The mission of the PRCHN is to foster partnerships within low-resource neighborhoods to develop, test, and implement effective and sustainable strategies and interventions to prevent and reduce the burden of chronic disease. We do this by collaborating with neighborhood residents, leaders, and community organizations in Greater Cleveland to address the significant environmental and lifestyle issues that serve as barriers to good health.
The Prevention Research Center for Healthy Neighborhoods (PRCHN) was formed in 2009 to address chronic health issues faced in disadvantaged neighborhoods in the Greater Cleveland area. Housed in the School of Medicine at Case Western Reserve University, the PRCHN undertakes research that is truly in collaboration with neighborhoods affected by poverty and chronic health conditions. This is possible in part through partnerships with: city and county health organizations, the Network of Community Advisors (NOCA), and four other schools at Case.
The Center grew out of the Center for Health Promotion Research (CHPR), which was founded at CWRU in 2000 and led Elaine A. Borawski, Ph.D., Associate Professor of Epidemiology and Biostatistics, Director of the PRCHN from 2009-2020. In 2010 the CHPR was absorbed into the PRCHN, along with several of its signature projects to become part of the Prevention Research Centers (PRC) program of the Centers for Disease Control and Prevention (CDC), from 2009 through 2019.
Nationwide PRC Program
The nationwide PRC program began in 1986 with three centers and included 26 centers as of 2014. The primary aim of the PRC Network is to reduce the rate of chronic disease in the most threatened populations across the U.S. Chronic diseases (such as heart disease, asthma, and diabetes) account for 70% of all deaths and are responsible for 75% of the nation’s skyrocketing healthcare costs, so this program reflects a critical societal concern (CDC, 2009. OMB, 2008). Due in part to the decline of industry in recent decades, Cleveland often ranks among the poorest and most unhealthy populations in the country (American Community Survey, 2004. CDC BRFSS, 2006).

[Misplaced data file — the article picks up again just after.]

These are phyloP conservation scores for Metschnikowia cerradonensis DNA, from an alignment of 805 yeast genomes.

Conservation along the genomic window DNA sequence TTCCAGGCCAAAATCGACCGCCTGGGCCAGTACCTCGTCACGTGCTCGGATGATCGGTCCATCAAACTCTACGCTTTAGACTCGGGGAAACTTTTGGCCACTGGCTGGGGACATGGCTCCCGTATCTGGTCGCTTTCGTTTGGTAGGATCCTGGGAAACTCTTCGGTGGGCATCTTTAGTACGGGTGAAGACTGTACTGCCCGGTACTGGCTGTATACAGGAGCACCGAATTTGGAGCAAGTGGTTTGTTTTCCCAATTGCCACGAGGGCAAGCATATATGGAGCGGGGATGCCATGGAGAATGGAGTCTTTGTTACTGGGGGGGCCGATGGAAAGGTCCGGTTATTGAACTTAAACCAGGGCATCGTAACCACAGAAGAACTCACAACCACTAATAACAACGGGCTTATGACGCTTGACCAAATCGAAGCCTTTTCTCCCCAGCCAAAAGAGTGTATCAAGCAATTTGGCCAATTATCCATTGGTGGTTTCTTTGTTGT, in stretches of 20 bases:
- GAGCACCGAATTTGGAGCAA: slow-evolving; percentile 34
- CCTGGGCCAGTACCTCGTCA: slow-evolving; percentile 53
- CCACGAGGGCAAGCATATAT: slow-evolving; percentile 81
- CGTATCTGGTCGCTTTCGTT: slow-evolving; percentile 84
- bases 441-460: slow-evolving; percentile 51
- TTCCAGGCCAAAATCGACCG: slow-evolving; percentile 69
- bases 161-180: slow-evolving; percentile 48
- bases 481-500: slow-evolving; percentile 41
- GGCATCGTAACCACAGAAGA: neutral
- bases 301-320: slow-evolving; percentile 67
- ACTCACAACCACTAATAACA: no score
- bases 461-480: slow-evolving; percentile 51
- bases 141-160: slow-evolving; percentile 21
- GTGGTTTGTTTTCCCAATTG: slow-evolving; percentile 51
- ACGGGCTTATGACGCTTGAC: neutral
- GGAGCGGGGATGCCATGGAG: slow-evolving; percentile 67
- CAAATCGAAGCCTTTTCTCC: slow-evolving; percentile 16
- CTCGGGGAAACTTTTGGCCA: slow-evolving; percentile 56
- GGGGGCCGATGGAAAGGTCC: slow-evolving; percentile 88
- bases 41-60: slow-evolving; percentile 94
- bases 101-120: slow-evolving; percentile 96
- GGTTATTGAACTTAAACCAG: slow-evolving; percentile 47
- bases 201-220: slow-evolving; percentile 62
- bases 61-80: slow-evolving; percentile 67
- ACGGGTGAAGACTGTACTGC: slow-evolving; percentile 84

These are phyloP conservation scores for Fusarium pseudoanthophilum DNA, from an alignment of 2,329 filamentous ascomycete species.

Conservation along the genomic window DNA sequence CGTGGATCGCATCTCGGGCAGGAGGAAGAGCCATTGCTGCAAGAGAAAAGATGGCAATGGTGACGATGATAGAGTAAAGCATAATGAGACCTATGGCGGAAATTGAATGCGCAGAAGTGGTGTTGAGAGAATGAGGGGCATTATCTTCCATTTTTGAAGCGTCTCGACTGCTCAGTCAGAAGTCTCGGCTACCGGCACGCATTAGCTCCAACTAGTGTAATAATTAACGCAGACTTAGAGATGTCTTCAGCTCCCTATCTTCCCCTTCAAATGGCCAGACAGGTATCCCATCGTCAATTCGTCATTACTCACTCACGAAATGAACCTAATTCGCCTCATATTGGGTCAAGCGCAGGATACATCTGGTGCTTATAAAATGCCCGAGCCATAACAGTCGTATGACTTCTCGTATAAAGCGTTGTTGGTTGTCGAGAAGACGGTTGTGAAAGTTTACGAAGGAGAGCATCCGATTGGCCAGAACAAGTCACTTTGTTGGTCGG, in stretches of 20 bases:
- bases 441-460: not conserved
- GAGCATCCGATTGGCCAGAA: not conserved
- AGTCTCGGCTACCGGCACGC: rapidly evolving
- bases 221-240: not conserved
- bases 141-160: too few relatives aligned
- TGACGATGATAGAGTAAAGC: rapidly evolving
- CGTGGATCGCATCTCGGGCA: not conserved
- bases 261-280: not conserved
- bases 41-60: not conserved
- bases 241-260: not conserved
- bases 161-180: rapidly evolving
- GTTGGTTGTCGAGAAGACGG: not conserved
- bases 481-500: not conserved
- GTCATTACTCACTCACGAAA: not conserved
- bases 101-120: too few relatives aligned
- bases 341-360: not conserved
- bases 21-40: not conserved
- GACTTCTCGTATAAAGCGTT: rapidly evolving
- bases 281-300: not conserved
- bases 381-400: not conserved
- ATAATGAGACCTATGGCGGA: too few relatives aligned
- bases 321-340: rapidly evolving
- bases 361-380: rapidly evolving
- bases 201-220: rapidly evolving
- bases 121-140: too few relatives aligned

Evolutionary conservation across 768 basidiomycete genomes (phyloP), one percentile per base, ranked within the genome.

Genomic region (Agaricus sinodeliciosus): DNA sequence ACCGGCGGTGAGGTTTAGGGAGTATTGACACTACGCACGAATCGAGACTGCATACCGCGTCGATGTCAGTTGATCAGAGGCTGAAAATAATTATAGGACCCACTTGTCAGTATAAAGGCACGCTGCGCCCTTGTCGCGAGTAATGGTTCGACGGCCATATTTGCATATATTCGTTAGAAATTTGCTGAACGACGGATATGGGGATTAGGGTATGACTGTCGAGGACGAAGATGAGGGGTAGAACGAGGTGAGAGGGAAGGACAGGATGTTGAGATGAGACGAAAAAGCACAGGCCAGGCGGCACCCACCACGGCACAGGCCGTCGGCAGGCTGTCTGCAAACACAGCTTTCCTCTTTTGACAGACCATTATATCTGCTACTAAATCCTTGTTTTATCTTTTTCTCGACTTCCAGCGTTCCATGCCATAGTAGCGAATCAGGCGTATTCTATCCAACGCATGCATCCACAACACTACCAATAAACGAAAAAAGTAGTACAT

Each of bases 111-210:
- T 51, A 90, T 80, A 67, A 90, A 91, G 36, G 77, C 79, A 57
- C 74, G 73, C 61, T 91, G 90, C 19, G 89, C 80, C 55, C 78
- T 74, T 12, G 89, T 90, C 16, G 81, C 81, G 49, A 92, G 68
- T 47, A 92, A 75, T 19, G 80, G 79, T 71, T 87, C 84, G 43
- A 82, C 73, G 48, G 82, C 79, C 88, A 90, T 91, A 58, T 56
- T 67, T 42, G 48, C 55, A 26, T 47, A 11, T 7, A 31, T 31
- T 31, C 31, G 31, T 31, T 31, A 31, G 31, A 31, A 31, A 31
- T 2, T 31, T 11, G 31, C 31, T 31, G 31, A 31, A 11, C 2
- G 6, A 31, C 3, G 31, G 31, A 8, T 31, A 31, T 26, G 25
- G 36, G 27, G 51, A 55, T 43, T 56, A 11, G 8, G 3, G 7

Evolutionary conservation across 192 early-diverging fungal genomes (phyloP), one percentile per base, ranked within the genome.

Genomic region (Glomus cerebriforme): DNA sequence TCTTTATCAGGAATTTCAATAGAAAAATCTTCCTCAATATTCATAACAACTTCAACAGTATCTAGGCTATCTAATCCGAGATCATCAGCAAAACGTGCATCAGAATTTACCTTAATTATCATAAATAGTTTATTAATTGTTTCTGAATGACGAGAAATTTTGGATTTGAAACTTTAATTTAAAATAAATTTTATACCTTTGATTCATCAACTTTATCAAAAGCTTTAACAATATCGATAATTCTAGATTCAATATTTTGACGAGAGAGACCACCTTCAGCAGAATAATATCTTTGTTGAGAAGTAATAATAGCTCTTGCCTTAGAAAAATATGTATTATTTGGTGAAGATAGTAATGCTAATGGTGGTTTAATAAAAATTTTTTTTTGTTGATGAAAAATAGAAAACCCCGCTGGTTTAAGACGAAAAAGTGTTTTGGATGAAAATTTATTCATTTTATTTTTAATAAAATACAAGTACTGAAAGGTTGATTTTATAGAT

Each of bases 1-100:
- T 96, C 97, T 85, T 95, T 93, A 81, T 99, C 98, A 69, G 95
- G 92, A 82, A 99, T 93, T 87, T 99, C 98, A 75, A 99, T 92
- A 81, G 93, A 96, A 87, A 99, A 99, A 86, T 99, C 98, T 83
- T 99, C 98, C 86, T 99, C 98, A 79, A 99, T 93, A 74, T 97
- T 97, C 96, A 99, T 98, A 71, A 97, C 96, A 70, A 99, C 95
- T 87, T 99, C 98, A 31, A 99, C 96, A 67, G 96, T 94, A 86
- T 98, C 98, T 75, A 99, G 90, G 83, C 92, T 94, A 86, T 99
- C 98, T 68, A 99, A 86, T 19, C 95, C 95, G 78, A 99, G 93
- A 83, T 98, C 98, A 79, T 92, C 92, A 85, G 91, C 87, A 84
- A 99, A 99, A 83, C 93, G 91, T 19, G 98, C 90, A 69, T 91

The initial “core” project for the 2009-2014 funding cycle was known as FreshLink and specifically targeted the Buckeye and Central neighborhoods of Cleveland as well as the city of East Cleveland. Our investigations use community-based participatory research (CBPR). This means we rely on the expertise of local leaders (both formally and informally recognized) in shaping the direction of our research, giving us the ability to really understand what’s happening in these areas. Thus, we can intervene with some of the needed resources to help neighborhoods help themselves become healthier and continue that trend long past our involvement.
Our core research project for the 2014-2019 funding cycle, entitled FreshLink 2.0 was a five-year study to improve nutritious food access in low-income neighborhoods throughout Greater Cleveland. Read more about FreshLink 2.0 here.
With continued funding streams from various sources, the Prevention Research Center for Healthy Neighborhoods continues its focus on our mission and our community.